Archive for July, 2015

bonding agent

July 20, 2015 7 comments

This Spring I acquired a crucifix. I was looking for one, but it had to be the right one. The moment I saw it in an old warehouse in Fredericksburg, TX, I knew! No, I’m not Catholic and there are no immediate plans to become Catholic at any time, but I really do welcome the image of the Suffering Servant who identifies with what we deal with because we’re humans and we live on this planet. Yeah, yeah, I know all about THE victory(s) that followed the cross. No single moment in the story is more important than the rest. All of it is divine.

Last week, while sitting with my crucifix, coffee, and current devo material, I read a passage that I’ve read hundreds of times. Here is what got my attention:

Colossians 3:12-14: “So, as those who have been chosen of God, holy and beloved, put on a heart of compassion, kindness, humility, gentleness and patience; bearing with one another, and forgiving each other, whoever has a complaint against anyone; just as the Lord forgave you, so also should you…”

That’s pretty good stuff right there. The new apostle had to be in the zone to pen something this beautiful and true. It really is anointed, mesmerizing, and dripping in Father-juice. If we could just get this into our spirits! Then he adds…

“Beyond all these things put on love, which is the perfect bond of unity.”

That last line is what shook me.

IMG_4574The first time I heard the words “City Church” my heart leapt. Back in the early ‘90s, when the modern Apostolic movement was still licking its birth slime off itself, we started talking about “City Church” and “Apostolic Sending Centers.” Before it was just another network marketing strategy, there was so much prophetic juice on the suggestion, that any young man or woman who had a heart for unity, a passion for diversity, or an excitement for setting the stage for the supernatural, would be sucked into that draft in a heartbeat. I sure was, and I gave my soul to the possibility in that little community where I was a pastor.

In a radical attempt at unity, nine pastors in The City of Churches (the actual motto of that city’s founding fathers), myself included, made a glorious attempt to become one—to become brothers. As long as it stayed mostly casual and primarily relational, the thing had legs. But once we tried to establish a proper order of headship i.e. theocratic pecking order, it turned into just another political cesspool. All eyes (our churches, those we influenced, and interested wilderness outsiders) were looking to see how the adults were going to handle the children’s bread. Honestly, we failed miserably.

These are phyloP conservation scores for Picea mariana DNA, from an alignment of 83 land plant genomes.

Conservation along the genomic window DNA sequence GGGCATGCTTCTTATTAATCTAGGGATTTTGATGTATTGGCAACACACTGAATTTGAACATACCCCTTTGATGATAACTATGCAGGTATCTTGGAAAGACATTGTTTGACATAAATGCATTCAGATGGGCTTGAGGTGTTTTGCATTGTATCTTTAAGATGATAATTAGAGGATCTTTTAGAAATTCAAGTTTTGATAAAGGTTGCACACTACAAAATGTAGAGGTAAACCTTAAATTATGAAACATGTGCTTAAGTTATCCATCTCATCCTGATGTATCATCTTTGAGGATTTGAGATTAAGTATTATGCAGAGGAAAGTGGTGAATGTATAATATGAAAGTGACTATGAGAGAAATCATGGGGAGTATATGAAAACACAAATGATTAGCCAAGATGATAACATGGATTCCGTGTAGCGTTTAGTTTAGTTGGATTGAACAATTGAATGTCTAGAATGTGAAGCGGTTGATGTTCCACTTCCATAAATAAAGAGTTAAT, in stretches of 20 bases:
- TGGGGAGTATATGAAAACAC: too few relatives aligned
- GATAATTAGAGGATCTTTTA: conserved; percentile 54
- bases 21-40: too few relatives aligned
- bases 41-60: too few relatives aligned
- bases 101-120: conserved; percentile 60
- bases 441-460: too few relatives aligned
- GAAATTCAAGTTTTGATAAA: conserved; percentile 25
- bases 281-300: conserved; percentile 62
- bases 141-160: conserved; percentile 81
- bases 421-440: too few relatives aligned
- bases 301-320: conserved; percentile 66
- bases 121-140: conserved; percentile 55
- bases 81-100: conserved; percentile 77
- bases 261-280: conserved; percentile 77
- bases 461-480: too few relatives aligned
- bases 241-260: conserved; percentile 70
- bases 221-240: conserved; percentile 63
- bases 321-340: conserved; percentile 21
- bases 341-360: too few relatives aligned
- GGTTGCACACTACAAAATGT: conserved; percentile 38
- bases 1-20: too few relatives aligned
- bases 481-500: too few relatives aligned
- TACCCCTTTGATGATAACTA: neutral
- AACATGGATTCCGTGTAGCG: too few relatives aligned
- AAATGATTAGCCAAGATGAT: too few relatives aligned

Why? Well, there are probably a multitude of reasons. Looking back, I think the key component missing in the whole equation was too vital to ignore and still reach our objective: LOVE.

Unity without real love is not the stuff Paul was talking about. Unity that is put together only by a cause, yet ego and pride are the sexy mechanisms of the machine, are doomed to a certain failure. Real love prefers, covers, and lays down its life for others. Without that kind of spirit at the core of unity’s hope, it’s only an arrangement of personal convenience that feeds selfish ambition. It’s “church business” at its worst.

“…put on love, which is the perfect bond of unity.”

If we’re not feeling the bonds of unity in our spiritual communities, we probably need to go back and examine the love element. Hug me all you want. Kiss me, preach at me, pray for me please. But do you really love me? Telling me you love me doesn’t always quench my need to feel loved by you or anyone else.

This love factor is a bigger challenge that we probably realize. Real unity is out of reach until we’re willing to make some serious heart changes. Just because we’re holding hands doesn’t mean we’re unified. We’re all sons and daughters. Our lives dwindle where there is no evidence of love flowing from us. Sorry, but that is in our spiritual DNA. It’s been that way from the very beginning [see crucifix].



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